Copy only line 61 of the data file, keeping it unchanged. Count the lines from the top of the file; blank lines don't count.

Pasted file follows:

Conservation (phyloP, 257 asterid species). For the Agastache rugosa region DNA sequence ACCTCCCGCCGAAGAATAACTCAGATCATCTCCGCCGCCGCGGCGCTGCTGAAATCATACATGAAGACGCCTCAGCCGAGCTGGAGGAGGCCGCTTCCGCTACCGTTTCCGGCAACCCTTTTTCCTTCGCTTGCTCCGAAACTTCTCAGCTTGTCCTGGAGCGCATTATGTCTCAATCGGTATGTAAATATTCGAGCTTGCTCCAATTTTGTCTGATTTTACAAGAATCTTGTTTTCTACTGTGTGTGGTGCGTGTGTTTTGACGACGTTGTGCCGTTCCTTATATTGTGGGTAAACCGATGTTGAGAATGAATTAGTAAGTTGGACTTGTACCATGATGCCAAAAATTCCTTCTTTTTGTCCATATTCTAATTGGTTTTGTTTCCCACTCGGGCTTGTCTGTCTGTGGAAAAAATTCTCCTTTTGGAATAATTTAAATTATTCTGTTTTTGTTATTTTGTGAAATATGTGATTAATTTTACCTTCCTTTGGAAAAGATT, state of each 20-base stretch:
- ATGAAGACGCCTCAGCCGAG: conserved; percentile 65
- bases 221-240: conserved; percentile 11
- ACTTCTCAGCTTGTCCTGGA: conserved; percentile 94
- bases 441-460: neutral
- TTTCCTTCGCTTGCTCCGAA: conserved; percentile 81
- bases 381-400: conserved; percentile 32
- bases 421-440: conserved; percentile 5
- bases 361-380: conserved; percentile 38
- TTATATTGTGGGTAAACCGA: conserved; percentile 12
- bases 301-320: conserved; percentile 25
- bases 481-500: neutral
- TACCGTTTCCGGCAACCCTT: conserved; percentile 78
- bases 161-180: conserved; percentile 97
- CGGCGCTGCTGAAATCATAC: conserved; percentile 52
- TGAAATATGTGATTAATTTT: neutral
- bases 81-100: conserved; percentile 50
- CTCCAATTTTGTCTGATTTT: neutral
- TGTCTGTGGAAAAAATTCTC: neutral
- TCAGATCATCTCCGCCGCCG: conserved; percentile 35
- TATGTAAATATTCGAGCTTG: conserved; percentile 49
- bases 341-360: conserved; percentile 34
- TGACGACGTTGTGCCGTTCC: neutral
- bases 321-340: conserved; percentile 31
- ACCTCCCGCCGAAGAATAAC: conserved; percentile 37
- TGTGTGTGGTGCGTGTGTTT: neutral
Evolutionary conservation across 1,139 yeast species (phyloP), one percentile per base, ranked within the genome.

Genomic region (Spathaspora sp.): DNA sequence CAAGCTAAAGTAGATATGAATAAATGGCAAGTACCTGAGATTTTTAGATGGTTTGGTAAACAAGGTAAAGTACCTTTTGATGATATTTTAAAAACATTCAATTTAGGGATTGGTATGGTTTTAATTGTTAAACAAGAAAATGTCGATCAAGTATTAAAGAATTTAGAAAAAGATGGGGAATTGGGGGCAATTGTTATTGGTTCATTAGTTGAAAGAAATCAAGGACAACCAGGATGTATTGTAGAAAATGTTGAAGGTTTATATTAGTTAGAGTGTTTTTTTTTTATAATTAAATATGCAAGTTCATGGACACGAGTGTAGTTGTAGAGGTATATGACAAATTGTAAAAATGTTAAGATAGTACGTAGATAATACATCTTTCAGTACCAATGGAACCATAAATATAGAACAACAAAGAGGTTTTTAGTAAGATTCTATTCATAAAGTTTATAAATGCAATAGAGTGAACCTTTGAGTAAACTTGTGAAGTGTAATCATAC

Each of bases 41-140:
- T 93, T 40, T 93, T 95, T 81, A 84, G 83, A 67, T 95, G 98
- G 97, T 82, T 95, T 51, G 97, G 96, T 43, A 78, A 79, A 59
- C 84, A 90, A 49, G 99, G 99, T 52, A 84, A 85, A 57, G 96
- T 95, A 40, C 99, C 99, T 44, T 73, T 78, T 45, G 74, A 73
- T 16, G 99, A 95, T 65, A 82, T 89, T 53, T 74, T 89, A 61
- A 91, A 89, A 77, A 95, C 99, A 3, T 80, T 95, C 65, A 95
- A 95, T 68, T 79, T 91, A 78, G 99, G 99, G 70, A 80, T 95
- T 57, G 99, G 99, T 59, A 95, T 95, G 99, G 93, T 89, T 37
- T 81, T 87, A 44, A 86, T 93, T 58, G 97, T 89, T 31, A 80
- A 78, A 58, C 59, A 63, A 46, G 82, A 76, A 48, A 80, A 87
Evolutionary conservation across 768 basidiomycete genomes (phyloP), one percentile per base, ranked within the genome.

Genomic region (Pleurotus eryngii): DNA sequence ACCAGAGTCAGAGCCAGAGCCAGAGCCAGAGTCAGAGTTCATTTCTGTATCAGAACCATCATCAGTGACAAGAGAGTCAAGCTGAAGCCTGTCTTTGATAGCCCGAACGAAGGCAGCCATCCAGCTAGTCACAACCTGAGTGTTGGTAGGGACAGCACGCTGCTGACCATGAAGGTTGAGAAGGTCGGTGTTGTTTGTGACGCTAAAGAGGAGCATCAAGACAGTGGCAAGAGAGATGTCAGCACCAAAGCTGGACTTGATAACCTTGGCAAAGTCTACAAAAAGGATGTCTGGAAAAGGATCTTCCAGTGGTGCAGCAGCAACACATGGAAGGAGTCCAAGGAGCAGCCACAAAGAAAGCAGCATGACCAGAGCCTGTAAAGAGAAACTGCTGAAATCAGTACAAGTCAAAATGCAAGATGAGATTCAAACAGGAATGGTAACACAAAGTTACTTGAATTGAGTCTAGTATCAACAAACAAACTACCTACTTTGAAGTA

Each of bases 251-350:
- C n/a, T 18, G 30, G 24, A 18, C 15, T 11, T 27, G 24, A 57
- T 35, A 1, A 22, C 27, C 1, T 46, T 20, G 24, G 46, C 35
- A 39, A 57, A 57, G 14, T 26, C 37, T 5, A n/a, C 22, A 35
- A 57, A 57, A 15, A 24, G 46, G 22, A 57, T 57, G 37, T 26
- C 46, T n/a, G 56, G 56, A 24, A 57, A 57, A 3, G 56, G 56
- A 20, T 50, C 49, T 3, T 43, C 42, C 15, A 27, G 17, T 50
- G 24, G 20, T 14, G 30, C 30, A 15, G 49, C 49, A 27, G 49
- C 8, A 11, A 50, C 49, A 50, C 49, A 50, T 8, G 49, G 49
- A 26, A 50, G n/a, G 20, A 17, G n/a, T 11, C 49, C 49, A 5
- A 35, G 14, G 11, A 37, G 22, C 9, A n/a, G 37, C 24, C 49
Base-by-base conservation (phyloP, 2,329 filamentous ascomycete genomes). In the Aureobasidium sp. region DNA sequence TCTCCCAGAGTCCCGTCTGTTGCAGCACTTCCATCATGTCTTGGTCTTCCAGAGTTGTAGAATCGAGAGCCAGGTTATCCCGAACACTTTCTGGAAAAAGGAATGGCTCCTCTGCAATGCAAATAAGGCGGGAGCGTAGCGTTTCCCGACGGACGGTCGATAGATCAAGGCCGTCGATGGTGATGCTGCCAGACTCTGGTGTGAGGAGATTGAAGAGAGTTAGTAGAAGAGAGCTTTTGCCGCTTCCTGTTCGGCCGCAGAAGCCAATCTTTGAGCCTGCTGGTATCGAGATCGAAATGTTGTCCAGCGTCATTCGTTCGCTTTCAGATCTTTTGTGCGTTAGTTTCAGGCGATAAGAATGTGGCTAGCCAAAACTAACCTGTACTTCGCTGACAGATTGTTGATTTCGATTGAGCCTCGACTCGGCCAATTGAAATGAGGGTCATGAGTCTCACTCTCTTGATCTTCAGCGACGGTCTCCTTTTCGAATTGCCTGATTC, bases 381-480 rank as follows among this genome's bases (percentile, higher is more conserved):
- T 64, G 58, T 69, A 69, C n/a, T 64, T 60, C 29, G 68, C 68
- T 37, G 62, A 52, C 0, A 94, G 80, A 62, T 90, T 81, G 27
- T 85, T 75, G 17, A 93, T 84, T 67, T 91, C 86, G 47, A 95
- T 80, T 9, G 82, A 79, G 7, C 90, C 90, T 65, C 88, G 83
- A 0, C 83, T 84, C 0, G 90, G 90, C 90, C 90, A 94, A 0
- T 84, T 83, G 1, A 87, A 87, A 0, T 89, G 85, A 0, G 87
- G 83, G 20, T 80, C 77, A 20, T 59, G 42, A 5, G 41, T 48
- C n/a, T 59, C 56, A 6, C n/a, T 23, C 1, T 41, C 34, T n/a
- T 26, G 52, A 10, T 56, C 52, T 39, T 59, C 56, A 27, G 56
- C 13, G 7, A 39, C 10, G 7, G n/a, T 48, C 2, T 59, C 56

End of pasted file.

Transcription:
- C n/a, T 59, C 56, A 6, C n/a, T 23, C 1, T 41, C 34, T n/a